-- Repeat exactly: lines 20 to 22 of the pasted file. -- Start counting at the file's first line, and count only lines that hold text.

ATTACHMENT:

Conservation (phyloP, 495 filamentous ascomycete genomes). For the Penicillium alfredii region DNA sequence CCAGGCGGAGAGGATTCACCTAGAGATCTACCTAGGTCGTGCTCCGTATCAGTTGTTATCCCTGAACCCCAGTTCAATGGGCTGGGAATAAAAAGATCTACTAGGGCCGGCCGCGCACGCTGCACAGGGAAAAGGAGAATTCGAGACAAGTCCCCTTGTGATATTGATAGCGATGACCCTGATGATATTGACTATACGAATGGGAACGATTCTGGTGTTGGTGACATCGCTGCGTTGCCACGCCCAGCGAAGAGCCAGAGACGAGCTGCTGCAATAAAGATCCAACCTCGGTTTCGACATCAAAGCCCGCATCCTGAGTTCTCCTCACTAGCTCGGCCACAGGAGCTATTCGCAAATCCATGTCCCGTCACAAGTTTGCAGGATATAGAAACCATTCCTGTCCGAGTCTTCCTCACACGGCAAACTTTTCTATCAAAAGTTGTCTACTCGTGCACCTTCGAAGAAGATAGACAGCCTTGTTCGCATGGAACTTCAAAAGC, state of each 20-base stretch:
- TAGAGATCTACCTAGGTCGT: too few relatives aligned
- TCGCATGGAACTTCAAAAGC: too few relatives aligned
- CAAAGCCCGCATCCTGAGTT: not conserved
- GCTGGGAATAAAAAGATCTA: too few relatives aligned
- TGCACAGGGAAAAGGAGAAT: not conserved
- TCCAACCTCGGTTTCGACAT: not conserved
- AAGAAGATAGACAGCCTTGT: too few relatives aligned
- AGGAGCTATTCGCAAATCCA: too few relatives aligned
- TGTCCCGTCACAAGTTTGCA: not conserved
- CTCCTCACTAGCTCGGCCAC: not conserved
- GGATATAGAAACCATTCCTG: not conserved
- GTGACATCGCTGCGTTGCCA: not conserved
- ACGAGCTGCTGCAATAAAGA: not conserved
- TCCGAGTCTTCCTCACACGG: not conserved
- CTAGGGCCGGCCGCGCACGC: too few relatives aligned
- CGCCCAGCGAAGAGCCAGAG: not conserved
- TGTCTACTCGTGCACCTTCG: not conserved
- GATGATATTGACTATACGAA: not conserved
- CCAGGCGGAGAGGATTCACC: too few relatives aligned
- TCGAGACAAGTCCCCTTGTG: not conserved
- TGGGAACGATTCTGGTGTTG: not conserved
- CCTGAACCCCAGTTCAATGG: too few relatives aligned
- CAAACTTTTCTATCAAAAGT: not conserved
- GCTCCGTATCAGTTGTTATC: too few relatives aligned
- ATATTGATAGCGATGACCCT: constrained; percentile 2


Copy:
- CCAGGCGGAGAGGATTCACC: too few relatives aligned
- TCGAGACAAGTCCCCTTGTG: not conserved
- TGGGAACGATTCTGGTGTTG: not conserved